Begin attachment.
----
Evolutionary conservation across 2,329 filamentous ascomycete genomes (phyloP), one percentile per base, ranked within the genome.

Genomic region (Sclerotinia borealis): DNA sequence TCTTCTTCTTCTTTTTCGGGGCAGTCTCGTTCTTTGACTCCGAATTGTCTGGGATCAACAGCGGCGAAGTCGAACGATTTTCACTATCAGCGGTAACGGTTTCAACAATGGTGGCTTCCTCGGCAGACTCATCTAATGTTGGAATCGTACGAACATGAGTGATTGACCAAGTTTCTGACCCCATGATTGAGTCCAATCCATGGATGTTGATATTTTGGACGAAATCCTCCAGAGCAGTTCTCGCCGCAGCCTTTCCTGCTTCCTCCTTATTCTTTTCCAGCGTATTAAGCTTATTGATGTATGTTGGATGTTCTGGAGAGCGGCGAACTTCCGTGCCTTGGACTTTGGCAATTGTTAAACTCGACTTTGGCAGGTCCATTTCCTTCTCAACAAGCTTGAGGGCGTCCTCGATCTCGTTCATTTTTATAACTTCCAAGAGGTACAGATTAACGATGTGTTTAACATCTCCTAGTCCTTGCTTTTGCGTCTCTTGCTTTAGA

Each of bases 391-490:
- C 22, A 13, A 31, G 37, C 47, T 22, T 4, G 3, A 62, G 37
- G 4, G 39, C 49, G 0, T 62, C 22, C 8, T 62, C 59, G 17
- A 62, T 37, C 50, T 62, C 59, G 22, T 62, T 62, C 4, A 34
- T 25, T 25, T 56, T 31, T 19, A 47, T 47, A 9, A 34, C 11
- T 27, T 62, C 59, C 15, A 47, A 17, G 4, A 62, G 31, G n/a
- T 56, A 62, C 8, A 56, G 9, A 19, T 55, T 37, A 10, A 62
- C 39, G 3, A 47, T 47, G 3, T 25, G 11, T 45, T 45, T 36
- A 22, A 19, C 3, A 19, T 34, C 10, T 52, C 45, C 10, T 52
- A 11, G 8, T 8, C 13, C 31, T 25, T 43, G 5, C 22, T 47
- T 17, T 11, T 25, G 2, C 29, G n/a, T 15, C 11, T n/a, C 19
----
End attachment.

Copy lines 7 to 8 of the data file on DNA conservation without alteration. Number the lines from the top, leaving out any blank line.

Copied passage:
- T 25, T 25, T 56, T 31, T 19, A 47, T 47, A 9, A 34, C 11
- T 27, T 62, C 59, C 15, A 47, A 17, G 4, A 62, G 31, G n/a